I just reread Gabriel Garcia Marquez' One Hundred Years of Solitude, which I read first 25 years ago, when I was a student. Great book, but not exactly uplifting when we take the events in the book, which tells the story of seven generations of the Buendia family somwhere in South America, to be a description of the human condition. There seems to be little room for human choice, with every single character firmly in the grips of fate, repeating the same mistakes that their ancestors have made, engaging in the same follies, driven by instincts rooted in a common family character, as if the family were a Schopenhauerian idea, and its members only so many appearances of that idea, somehow lost in the material world, the world of becoming, as if they already were the ghosts as which many of them return after their death.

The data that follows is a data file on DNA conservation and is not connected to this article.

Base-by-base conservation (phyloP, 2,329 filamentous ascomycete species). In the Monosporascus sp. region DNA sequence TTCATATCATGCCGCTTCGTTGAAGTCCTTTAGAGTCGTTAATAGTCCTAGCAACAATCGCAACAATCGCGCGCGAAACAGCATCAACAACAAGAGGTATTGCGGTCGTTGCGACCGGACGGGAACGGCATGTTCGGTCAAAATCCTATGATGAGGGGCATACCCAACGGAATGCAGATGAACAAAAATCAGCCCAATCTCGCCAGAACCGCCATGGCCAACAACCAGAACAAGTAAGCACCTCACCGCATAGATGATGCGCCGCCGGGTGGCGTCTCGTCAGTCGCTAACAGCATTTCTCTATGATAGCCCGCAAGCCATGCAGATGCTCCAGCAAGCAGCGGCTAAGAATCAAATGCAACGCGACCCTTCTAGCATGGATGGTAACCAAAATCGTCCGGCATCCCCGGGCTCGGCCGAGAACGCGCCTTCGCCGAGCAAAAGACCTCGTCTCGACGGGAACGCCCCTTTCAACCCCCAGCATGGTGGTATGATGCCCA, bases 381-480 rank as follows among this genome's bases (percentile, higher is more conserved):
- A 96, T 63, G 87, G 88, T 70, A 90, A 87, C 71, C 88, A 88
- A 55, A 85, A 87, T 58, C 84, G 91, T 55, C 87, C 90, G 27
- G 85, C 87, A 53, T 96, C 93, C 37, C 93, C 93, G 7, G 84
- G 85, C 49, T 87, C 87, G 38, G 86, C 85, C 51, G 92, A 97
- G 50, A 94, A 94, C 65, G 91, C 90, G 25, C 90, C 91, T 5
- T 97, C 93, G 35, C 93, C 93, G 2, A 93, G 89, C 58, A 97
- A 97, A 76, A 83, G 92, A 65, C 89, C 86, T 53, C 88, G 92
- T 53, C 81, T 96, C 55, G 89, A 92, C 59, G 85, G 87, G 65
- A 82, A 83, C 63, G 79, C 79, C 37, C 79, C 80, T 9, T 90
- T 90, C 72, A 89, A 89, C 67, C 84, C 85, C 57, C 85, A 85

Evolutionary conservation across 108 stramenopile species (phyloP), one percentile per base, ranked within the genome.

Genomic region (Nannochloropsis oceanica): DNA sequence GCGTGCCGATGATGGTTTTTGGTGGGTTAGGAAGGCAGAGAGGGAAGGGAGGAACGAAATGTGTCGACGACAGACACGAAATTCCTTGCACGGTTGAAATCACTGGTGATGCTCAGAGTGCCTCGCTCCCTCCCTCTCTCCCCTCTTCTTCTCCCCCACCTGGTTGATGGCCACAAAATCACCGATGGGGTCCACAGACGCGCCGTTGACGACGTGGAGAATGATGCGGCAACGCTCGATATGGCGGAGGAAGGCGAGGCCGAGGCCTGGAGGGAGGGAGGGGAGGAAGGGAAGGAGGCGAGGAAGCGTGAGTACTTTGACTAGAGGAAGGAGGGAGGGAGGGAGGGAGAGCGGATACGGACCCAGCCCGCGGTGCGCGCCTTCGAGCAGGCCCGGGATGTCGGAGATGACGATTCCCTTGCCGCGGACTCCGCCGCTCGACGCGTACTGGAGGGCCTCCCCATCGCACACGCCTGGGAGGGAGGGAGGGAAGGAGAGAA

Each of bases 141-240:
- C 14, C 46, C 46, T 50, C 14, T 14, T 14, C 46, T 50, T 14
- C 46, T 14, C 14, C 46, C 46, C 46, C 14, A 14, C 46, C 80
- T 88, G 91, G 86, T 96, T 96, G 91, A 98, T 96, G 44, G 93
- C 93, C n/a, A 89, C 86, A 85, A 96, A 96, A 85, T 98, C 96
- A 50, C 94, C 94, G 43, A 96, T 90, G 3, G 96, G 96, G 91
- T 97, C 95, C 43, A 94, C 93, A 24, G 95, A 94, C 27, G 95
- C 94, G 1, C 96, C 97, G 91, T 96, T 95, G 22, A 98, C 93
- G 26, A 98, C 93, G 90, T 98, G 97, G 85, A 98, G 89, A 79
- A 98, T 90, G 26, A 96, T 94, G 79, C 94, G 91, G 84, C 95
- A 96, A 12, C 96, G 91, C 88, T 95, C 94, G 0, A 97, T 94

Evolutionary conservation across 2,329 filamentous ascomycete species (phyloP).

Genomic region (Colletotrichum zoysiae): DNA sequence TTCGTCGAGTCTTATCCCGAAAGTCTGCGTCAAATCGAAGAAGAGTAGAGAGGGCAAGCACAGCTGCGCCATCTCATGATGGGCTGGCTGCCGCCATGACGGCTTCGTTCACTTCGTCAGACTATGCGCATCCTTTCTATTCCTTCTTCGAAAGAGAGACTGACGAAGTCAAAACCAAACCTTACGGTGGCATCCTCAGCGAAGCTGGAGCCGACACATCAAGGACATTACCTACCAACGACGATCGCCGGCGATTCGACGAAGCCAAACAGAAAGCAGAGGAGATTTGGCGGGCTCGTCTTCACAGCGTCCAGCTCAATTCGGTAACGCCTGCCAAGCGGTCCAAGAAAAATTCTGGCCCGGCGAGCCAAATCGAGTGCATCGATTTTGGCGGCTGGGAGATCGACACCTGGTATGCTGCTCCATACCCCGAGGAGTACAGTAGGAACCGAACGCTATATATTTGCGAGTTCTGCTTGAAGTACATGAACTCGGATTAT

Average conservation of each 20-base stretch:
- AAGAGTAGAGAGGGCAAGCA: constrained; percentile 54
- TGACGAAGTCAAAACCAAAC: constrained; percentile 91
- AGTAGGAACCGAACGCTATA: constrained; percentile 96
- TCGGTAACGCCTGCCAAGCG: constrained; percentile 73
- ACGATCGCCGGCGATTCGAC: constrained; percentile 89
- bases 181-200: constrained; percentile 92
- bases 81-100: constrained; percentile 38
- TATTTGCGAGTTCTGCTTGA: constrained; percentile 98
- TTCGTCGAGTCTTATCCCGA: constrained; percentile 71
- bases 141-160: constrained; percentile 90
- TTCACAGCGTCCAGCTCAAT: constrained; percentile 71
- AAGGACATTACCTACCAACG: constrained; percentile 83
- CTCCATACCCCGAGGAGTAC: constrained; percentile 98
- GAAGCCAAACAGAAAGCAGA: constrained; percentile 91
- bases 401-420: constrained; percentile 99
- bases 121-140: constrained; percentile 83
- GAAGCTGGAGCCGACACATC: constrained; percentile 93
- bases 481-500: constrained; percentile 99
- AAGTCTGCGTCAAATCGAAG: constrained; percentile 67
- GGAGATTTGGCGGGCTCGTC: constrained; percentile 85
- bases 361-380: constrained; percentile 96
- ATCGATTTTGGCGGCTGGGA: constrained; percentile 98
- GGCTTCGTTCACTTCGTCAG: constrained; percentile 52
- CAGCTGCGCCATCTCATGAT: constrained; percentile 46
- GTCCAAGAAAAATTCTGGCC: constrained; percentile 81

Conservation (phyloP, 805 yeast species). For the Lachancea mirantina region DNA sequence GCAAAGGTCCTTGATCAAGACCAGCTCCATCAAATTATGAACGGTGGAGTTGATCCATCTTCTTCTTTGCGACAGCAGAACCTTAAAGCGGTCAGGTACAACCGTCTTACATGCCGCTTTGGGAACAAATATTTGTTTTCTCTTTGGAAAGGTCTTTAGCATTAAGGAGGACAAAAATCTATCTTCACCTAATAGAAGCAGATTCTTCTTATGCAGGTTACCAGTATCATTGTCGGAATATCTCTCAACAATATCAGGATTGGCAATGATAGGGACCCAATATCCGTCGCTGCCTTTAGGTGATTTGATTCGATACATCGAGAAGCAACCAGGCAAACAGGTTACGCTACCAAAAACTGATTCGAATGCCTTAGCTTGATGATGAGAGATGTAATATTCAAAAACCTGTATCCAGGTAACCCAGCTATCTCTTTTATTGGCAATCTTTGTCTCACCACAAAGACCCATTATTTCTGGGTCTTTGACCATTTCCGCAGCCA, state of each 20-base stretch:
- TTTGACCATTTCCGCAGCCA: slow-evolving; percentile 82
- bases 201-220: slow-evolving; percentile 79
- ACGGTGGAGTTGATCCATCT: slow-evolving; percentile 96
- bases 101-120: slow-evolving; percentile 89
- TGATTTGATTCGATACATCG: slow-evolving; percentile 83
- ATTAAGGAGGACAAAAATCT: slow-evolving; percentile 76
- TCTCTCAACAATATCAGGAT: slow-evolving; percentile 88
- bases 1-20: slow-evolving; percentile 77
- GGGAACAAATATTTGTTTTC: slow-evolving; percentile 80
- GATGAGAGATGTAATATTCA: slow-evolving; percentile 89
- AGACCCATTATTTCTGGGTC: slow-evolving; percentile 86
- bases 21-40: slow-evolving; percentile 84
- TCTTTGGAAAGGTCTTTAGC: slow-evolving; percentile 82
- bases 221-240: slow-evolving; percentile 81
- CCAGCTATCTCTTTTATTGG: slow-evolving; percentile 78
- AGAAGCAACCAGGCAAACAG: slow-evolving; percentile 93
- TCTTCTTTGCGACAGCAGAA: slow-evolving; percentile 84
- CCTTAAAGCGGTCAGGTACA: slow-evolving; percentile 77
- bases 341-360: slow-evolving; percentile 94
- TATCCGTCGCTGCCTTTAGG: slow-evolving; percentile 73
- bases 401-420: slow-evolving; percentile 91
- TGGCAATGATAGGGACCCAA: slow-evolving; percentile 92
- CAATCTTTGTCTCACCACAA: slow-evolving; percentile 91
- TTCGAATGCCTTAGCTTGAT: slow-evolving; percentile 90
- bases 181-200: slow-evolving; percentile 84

There is, of course, some truth in that. On the other hand, our human solitude is rooted in our apartness, our natural detachment from the world, which goes along with self-awareness, and it seems to me that the same detachment also allows us to love and befriend others, to feel compassion for and solidarity with them, to empathise. By virtue of our solitude we recognize each other for what we are. And perhaps it is that recognition that gives rise to what we call human dignity.